The Relationship Between Colic and Sleep Issues in Infants

How does poor sleep cause colic? What can you do to help your baby sleep better?

In The Happiest Baby on the Block, Harvey Karp notes that irregular or insufficient sleep can contribute to colic. He also provides advice for parents who want to improve their baby’s sleep.

Discover the connection between colic and sleep below.

How Poor Sleep Causes Colic

To explain the relationship between colic and sleep, Karp says that newborns tend to sleep between 14 and 18 hours a day, usually for two to four hours with an hour of time awake in between. While asleep, babies tend to cycle between lighter and deeper forms of sleep every hour—if something wakes them up during a deeper sleep cycle, they tend to have an easier time getting back to sleep. During a lighter cycle, though, a baby who has trouble self-soothing may start crying because they’re unable to get back to sleep.

(Shortform note: Pediatricians explain that part of the reason why babies sleep so erratically is because they can’t tell the difference between day and night. The circadian rhythm, or “internal clock” that determines how our bodies respond to light and darkness, doesn’t develop until around three to six months of age. This is why babies so often don’t cooperate with the sleep schedules of their caregivers—they don’t know any better. And much like adults, babies are worse at emotional regulation while tired, meaning poor and disjointed sleep contributes to colic.) 

Helping Your Baby Sleep Better

While soothing techniques—swaddling, holding on the side/stomach, shushing, swinging, and sucking—are often enough to help your baby sleep, Karp offers several additional tips for helping your baby get better, longer stretches of sleep:

  1. Feed your baby at the right time: You can help your baby sleep for longer stretches by ensuring they aren’t hungry at night. If your baby still seems hungry after their last meal before sleeping, feel free to feed them a bit more. You can also wake them up between 10 PM and midnight for a feeding to help them sleep through more of the night.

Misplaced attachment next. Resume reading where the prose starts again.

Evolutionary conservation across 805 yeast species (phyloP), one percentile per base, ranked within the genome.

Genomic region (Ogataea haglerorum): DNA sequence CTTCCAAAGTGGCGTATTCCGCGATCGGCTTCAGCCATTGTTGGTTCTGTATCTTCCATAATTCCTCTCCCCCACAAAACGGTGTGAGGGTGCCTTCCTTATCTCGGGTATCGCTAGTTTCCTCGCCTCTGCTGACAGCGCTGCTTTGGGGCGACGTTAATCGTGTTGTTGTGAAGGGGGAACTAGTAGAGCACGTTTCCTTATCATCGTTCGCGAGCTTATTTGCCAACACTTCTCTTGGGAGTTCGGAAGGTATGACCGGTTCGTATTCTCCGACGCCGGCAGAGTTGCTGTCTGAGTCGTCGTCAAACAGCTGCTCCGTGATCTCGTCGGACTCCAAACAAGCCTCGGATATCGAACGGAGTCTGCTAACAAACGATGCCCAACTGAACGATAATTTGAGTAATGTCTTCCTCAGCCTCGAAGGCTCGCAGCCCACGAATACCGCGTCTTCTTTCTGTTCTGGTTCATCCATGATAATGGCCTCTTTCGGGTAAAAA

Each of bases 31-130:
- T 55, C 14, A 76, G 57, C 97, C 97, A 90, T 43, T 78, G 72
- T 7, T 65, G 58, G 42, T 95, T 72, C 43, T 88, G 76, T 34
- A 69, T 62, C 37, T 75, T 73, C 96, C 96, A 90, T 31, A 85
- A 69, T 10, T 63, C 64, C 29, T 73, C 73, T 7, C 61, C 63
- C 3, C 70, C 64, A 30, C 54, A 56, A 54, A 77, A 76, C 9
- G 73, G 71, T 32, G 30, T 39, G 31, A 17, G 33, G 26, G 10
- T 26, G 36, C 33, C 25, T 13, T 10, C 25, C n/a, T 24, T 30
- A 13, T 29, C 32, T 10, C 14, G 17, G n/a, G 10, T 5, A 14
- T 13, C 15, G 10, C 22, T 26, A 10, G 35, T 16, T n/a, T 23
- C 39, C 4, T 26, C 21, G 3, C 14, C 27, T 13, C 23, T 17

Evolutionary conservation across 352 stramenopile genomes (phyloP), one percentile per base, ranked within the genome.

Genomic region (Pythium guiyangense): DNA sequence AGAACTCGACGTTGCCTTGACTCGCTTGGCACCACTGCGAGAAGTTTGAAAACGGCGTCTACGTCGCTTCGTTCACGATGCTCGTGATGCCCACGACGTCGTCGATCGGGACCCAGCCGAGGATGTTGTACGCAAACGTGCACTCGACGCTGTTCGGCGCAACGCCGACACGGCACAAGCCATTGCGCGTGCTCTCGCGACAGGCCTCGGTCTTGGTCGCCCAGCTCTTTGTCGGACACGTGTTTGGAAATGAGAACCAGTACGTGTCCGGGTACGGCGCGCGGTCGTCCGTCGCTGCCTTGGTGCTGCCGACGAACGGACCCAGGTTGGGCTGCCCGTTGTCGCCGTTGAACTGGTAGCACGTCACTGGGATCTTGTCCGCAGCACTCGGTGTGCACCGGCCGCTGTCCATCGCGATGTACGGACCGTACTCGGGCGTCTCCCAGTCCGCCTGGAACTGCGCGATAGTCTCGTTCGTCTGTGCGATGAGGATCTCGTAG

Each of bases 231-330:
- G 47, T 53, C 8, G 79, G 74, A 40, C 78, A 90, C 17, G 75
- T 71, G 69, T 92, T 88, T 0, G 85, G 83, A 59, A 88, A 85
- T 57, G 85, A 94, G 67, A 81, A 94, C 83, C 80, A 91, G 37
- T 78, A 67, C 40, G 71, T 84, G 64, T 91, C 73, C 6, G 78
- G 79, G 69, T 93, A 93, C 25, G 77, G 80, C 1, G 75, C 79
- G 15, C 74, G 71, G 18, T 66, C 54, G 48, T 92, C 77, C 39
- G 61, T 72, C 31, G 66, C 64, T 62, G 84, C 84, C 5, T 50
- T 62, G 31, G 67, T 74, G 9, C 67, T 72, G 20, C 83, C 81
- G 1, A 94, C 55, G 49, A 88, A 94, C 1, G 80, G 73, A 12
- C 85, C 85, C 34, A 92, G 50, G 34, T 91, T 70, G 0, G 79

2. Plan your baby’s naps: To help your baby sleep better, make sure to wake them up after they’ve napped for two hours—this ensures they’re awake for their next feeding cycle and will eat enough throughout the day. However, don’t let them stay awake too long during the day either. Otherwise, they’ll get used to only falling asleep when overtired. This will prevent them from learning how to sleep when they’re less exhausted.
  3. Help your baby learn to self-soothe: After you put your sleeping baby in their crib, wake them up for a few seconds by jostling them or scratching the bottom of their feet. This will help them learn how to get back to sleep by making them practice it regularly.
Create a Sleep Routine

“Bedtime” techniques like the ones Karp offers are best used as part of a consistent routine, pediatricians explain. This is because consistently doing the same things before sleeping will help your baby associate the two, signaling to them when it’s time to sleep. Here’s how you can incorporate Karp’s techniques into a sleep routine for your baby:

Incorporate a “hunger check” or late feeding into your baby’s nighttime sleep routine, so they learn to associate nighttime feeding with sleep.

Have your baby nap at around the same times every day for about the same length, so they associate these specific times of day with being asleep.

Put your baby into their crib while they’re drowsy, but not asleep. Then, once they fall asleep, you can scratch the bottoms of their feet like Karp recommends. This way, your baby can practice self-soothing as well as actually having to fall asleep while in their crib.
The Relationship Between Colic and Sleep Issues in Infants

Katie Doll

Somehow, Katie was able to pull off her childhood dream of creating a career around books after graduating with a degree in English and a concentration in Creative Writing. Her preferred genre of books has changed drastically over the years, from fantasy/dystopian young-adult to moving novels and non-fiction books on the human experience. Katie especially enjoys reading and writing about all things television, good and bad.

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